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Aspen Art Museum


Gabriel Rico Open Studio (English)

Open Studio: A Collection of Art-Making Ideas by Artists

About Open Studio
Open Studio makes contemporary art education accessible to educators and students around the world by offering a collection of classroom activities created by noted international artists. The activities cover a wide range of materials, media, and subject matter, and can be tailored to students of all ages.

This project was originally conceived by Los Angeles–based artist Mark Bradford for the J. Paul Getty Museum and has since expanded to the Aspen Art Museum and the San Francisco Museum of Modern Art.

About the Artist
Gabriel Rico was born in 1980, in Lagos de Moreno, Mexico, and lives and works in Guadalajara. He studied at the Instituto Tecnológico y de Estudios Superiores de Occidente, Guadalajara. Rico is a sculptor and installation artist working in the Arte Povera tradition. His current practice explores relationships between humanity and the natural world. Rico’s most recent exhibitions have taken place at Arizona State University Art Museum, Tempe, the Power Station, Dallas, Gyeonggi Creation Center, Ansan-do, South Korea, and the Fundación CALOSA, Irapuato, Mexico.

This workshop directly engages with Aspen residents, specifically with students from schools in Pitkin County as well as nearby counties. As an artist, it is important for me to consider how my practice can connect different ways of thinking and different types of people. It is also vital that the museum offers artists opportunities to explore new ways of working with the public, who, in turn, not only become our work, but also provide a special way of seeing our work.

This workshop focuses on the technique of collage, which I consider to be similar to architecture (which is what I studied). Collage and architecture are based on the same principles: mixing different aspects in order to achieve a unique form that balances aesthetic and structural elements. For example, to build a building, you need to mix water, sand, cement, bricks, cables, etc. I use the same approach to make my work—mixing different materials like neon, brass, found materials, rocks, branches, etc. These elements come together to create a work of art.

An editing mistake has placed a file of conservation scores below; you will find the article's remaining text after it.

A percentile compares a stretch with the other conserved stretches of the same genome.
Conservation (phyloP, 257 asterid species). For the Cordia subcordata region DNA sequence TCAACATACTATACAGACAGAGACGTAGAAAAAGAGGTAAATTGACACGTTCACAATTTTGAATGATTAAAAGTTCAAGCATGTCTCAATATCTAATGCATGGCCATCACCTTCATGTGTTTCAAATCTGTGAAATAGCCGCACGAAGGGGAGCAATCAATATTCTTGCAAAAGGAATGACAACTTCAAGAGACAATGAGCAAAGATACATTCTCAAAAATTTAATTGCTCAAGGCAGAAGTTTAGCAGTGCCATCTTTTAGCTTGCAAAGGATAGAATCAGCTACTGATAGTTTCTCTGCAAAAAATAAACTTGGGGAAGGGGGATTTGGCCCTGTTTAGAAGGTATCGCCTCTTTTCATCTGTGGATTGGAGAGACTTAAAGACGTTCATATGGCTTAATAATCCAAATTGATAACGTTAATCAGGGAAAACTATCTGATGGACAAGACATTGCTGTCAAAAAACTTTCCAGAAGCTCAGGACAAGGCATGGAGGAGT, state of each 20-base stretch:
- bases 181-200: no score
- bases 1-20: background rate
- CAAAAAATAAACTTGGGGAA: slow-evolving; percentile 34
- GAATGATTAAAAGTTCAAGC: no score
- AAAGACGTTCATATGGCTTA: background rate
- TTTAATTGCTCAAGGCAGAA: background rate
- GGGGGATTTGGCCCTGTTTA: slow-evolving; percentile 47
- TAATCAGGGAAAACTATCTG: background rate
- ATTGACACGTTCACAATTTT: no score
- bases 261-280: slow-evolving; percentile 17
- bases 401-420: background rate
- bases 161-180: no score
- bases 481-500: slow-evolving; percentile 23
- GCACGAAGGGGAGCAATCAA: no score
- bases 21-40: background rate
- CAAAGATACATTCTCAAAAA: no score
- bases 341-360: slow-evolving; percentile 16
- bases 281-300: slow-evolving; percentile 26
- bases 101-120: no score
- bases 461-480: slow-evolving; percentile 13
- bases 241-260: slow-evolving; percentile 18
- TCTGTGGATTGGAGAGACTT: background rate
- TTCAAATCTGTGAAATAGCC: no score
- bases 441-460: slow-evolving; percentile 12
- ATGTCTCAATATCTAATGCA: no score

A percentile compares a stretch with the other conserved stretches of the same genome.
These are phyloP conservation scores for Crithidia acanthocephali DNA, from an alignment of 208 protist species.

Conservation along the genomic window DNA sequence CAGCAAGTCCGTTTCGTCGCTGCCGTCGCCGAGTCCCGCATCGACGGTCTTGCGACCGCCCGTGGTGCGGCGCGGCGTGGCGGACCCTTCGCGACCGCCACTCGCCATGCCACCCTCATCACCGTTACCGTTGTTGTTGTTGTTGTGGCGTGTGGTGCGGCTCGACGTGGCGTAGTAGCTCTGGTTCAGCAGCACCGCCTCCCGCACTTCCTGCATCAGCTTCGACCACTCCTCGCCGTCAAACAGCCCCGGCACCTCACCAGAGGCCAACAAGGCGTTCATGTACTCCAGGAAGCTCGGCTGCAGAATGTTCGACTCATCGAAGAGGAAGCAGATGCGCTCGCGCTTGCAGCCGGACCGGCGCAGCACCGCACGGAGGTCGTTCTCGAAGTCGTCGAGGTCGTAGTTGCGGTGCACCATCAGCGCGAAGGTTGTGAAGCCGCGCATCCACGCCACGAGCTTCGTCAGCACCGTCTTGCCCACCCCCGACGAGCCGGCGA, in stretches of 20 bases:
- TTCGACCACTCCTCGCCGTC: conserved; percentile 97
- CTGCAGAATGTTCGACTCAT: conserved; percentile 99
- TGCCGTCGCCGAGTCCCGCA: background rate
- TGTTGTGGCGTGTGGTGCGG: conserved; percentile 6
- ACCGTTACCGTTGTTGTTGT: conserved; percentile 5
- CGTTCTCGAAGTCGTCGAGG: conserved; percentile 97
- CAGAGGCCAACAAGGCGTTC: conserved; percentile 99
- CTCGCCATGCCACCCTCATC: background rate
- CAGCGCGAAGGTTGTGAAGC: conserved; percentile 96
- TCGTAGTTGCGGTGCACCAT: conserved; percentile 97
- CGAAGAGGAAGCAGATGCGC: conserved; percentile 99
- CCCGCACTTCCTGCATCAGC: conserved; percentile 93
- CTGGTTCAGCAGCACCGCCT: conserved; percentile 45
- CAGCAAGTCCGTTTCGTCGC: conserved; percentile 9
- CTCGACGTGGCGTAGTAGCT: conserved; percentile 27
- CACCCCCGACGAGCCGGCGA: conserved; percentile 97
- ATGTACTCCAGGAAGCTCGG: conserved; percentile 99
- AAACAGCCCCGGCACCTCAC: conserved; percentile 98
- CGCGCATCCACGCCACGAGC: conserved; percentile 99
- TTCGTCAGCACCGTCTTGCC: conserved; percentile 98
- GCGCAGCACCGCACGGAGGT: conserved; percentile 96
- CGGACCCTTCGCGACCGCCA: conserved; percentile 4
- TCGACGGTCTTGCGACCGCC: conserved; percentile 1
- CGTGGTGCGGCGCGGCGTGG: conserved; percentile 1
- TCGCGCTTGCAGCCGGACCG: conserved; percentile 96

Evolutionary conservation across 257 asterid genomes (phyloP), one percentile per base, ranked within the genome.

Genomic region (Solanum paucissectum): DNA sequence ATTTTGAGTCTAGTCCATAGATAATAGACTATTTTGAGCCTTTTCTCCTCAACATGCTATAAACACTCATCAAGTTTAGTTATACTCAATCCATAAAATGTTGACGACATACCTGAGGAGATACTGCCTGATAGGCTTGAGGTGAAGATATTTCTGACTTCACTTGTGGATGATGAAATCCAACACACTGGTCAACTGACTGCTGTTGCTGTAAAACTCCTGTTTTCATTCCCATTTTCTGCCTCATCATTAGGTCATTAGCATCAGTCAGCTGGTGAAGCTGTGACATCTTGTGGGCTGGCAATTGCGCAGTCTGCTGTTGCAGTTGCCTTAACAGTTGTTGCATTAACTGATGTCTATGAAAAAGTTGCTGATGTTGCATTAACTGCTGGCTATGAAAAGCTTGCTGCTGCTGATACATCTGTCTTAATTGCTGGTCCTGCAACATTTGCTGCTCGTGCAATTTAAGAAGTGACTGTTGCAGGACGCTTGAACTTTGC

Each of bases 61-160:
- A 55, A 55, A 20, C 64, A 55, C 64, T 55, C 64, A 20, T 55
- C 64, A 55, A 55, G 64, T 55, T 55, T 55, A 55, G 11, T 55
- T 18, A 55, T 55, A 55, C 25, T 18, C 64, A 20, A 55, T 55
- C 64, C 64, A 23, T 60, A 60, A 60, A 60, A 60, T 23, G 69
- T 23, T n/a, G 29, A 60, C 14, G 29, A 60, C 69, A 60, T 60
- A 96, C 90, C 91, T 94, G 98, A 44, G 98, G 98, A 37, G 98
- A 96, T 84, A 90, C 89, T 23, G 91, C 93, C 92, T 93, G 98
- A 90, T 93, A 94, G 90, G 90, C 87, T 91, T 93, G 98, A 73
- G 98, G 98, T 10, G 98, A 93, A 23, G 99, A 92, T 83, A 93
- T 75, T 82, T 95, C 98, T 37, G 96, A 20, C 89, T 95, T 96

This activity is ideal for ages seven and older.

Gather the following materials:
• One sheet of recycled or white card stock per participant (at least 8 x 10 inches)
• Scissors
• Glue
• Magazines. Try to provide magazines on various themes such as nature, travel, sports, etc. (recycled or old magazines are better)
• Colors that work well on paper, such as crayons or markers.

This workshop will take approximately an hour.

Begin with a brief discussion about the process and concepts referenced in the “Background” section. Talk about the concept of balance within art, explaining that balance is an equal distribution of elements, including color, pattern, and shapes. Next, have students look around the classroom for the following elements: colors, patterns, and shapes. Make a group list of five components under each element. Invite students to search the magazines to find and cut out approximately ten images that relate to the various elements on the list.

Once the students have cut out their magazine clippings, ask them to arrange the clippings on the paper to create balance. Ask students to divide the paper in half and place cool colors (green, blue, and purple) on one side and warm colors (red, yellow, and orange) on the other. Then, within each half, challenge students to find other ways to create balance and harmony. Once they feel ready, they can paste the clippings and add color through crayons or markers.

Finish by inviting students to hang the work on the wall as if it were a group exhibition. First, have students pair up to share their favorite parts about one another’s work. Then, ask each of the participants to share the intention of their collage with the entire group.

AAM education programs are made possible by the Questrom Education Fund. Additional funding in 2018–19 is provided by the Laffey-McHugh Foundation.
AAM exhibitions are made possible by the Marx Exhibition Fund. General exhibition support is provided by the Toby Devan Lewis Visiting Artist Fund. Support for Gabriel Rico’s exhibition is provided by Cecilia and Ernesto Poma. Additional support is provided by the AAM National Council.